The Story Mechanic Part Nineteen: Dropping a Deuce on Gran Turismo … Again. (Or: Future Thinking)

by on March 29, 2013

Sometime ago in the dim and distant past I wrote a review of Gran Turismo 5 which, by my low-key standards, caused a bit of a furore. I scored the game a seven, which I felt it deserved, but I slightly confused the issue by saying something along the lines of “it has the best driving engine in the universe”. That sort of line doesn’t really jibe with the number  seven.

I understand why people were annoyed.

It was poor writing on my part. Polyphony’s game did have standout qualities, but what I failed to communicate was how I found it to be only exciting and immersive in brief moments. That, to me, is the hallmark of a game that isn’t great. Great games grab you and never let you go. The main reason that Gran Turismo 5 didn’t grab me was a design decision (you could argue design philosophy) which had been present since the very first game in the series: A huge percentage of processing power diverted into the visuals, the upshot being limited and uninspiring opponent A.I. Races in driving games, like games of FIFA or bouts of Street Fighter, in some sense produce stories. These stories are called implicit or emergent narrative, born from interactions of a game’s systems which the player experiences as a story. This could be a story about a great Ryu comeback against Ken, the story of a nip and tuck draw between Barcelona (home shirt) and Barcelona (away strip) or the story of a fast race through the field in Gran Turismo 5. The trouble with GT5 was that those stories were never that exciting; cars rarely defended corners, once in a blue moon would an opponent attempt a pass and any wheel to wheel racing was always instigated by the player. The trouble with boring stories is pretty obvious.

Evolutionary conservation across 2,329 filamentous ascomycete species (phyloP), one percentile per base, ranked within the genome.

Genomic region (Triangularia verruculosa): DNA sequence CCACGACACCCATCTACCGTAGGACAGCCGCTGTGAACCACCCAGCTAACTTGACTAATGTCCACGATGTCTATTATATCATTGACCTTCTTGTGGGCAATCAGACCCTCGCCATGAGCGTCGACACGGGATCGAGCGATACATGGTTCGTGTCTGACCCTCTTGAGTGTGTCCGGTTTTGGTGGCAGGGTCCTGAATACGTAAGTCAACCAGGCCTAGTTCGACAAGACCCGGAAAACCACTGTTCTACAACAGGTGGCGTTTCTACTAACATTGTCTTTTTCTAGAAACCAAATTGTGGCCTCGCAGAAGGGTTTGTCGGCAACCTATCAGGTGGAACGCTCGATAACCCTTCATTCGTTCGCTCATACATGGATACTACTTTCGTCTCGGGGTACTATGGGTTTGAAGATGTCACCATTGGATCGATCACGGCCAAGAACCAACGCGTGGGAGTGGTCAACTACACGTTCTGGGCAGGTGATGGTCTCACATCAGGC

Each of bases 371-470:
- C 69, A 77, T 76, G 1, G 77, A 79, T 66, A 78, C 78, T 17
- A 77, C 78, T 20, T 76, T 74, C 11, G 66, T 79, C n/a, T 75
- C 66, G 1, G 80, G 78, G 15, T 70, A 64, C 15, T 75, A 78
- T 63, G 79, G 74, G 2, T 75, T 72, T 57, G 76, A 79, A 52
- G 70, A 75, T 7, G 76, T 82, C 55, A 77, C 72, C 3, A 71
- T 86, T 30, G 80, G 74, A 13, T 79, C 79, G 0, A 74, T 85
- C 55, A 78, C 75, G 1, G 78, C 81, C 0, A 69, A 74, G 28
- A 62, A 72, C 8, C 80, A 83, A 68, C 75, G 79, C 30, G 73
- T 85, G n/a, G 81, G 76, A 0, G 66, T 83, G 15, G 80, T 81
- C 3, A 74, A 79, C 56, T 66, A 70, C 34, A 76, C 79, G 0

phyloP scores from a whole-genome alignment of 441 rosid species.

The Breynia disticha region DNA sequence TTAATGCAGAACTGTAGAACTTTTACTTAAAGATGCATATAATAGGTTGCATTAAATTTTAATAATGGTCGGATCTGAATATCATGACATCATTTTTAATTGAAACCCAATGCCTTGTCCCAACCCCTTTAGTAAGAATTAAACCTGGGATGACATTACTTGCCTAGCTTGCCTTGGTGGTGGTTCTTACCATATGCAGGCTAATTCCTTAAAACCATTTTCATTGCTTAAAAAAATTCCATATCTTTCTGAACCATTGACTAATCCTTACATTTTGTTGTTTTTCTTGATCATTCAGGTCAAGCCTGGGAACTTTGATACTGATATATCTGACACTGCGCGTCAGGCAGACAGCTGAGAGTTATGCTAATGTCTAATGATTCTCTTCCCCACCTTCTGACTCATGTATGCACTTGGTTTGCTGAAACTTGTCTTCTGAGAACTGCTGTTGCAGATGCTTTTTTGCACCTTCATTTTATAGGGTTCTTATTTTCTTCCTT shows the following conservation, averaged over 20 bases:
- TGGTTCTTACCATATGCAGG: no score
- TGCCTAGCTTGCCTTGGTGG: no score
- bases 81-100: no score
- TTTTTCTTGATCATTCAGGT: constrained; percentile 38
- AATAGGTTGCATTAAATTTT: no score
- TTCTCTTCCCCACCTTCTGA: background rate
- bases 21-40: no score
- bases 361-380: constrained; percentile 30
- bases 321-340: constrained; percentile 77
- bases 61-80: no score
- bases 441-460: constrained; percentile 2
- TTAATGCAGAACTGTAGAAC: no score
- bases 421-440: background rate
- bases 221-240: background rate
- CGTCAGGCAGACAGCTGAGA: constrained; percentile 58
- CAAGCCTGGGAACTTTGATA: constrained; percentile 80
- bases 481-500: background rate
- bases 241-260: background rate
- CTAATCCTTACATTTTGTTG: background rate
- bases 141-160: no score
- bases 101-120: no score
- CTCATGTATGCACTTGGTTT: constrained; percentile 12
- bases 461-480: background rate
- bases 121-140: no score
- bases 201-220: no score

The processing power of PlayStation 3 made Gran Turismo 5 look terrific. In fact, for three console generations the Gran Turismo series had looked great. However, not enough of the processor was devoted to creating magic moments. These moments, the “stories” of Gran Turismo 5, were largely non-existent, and it made the game immediately less immersive and less memorable over time.

My hope for the inevitable sixth game in the series is that Polyphony take the new power available in PlayStation 4 and push more and more of it into the opponent A.I. I want races which I tell my friends about, which I remember for years, and where I feel a real struggle. I want races with stories. If all I’m left with is another “battle” against a procession of cars then, for me, the game will not be enjoyable. A great digital museum, yes. A great game, no.

At this point I feel as if I should stop sticking the boot into Gran Turismo. The seven out of ten was ignominy enough. What an awful man I am.

The real purpose of this column is to say that I’m excited to see what developers can do with the power of the next console generation. Not just for Polyphony, but what opportunities for story does any developer have now and in the future. It was my previous column, where I talked with Mick Fraser about Bungie’s storytelling aspirations in Destiny, which got me thinking about this. Where is it all going? What’s next for story in games? As graphics continue to increase in quality, there will be a diminishing return on investment in that area. Could the same be said for story? Or are we not there yet, and does great investment still have the potential to yield great return?